Nevis, which recently adopted trust legislation that resembles the Cook Islands statutes, requires a creditor to deposit a $25,000 bond before bringing an action against any trust property. Combined with the English rule that requires the losing party to pay the other's legal fees and prohibits attorneys from working on a contingent fee basis, these laws can chill a plaintiff's desire to proceed further with litigation not only offshore but in the U.S. as well.
Another consideration that planners should take into account is the effect of the settlor's bankruptcy. In the Bahamas, for instance, if the settlor becomes bankrupt within two years of a transfer, that transfer is void as against the trustee in bankruptcy. The transfer is also void if the settlor becomes bankrupt within ten years after the settlement of the trust unless the settlor can prove that at the time he made the transfer he retained sufficient assets to pay his debts. On the other hand, the law of the Cook Islands (which is one of the few common law jurisdictions without a bankruptcy statute) provides that the settlor's bankruptcy does not make a transfer to a trust void unless the transfer is fraudulent under the normal rules.
Asset protection is not exclusively within the domain of foreign trusts. One of the more common uses of trusts in the U.S. is for protection from creditors. Consider, for example, the spendthrift trust provision included in most trust agreements. Such provisions have been upheld in most jurisdictions except when the settlor retains control over, or benefits from, the trust. A sample spendthrift clause might be: "No beneficiary of this trust shall have any right to sell, assign, pledge, mortgage or in any other manner encumber, alienate or dispose of either income or principal, nor shall such trust in any way become liable for any indebtedness of the beneficiary or be subject to any legal process, bankruptcy proceeding, or the claims, interference or control of the creditors of such beneficiary."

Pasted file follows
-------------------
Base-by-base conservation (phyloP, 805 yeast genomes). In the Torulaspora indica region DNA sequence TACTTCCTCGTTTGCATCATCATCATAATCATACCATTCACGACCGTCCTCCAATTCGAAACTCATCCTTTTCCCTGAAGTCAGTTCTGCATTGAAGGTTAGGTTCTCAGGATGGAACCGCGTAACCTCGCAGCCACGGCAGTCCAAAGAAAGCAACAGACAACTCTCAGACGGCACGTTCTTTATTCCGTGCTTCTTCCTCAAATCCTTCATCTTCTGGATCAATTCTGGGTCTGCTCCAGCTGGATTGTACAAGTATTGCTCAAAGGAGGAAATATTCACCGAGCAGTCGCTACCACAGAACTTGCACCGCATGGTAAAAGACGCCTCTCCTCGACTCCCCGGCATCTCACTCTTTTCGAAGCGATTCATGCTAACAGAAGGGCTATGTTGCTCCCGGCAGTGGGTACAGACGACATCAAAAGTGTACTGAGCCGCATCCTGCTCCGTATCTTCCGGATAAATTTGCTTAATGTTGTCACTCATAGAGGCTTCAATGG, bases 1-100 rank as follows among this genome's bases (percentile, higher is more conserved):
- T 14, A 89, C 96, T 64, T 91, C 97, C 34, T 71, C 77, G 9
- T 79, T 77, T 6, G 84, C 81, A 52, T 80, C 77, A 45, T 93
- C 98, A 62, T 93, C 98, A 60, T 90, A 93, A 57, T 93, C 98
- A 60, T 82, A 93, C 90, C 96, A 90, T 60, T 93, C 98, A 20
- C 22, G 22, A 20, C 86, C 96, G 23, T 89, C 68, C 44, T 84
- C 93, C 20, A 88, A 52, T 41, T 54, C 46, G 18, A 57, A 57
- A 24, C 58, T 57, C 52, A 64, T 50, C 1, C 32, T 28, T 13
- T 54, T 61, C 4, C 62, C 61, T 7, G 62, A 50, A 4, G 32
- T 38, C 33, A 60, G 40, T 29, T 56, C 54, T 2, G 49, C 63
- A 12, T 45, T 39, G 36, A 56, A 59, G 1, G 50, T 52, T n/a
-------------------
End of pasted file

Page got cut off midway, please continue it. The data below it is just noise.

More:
In other words, if the settlor is not an intended trust beneficiary, a domestic trust will adequately protect the beneficiary's interests from creditors in most jurisdictions.(9)
In one recent case, a New York court permitted a trustee to divide one testamentary trust containing real estate and marketable securities into two separate trusts to protect the marketable securities from possible future liabilities arising from ownership of the real estate.(10)
Generally, the settlor's retention of the power to invade, control, or revoke the trust does not invalidate an inter vivos trust once it has properly been created.(11) Nonetheless, the courts hold (and some state laws provide) that trust assets are available to satisfy the settlor's debts by reason of the retained powers, whether the settlor is the sole beneficiary or not.(12) This doctrine is referred to as the self-settled trust rule.(13)
Although the Restatement of Trusts provides that a creditor will be able to reach the maximum amount distributable to the settlor's benefit, many planning possibilities exist for domestic trusts. For example, the settlor can create an irrevocable trust for the benefit of his spouse and children while retaining an income interest and a limited power of appointment, which makes the gift incomplete(14) and allows the settlor to retain control over the final disposition. A creditor of the settlor would be able to reach only the income interest in such instance.(15)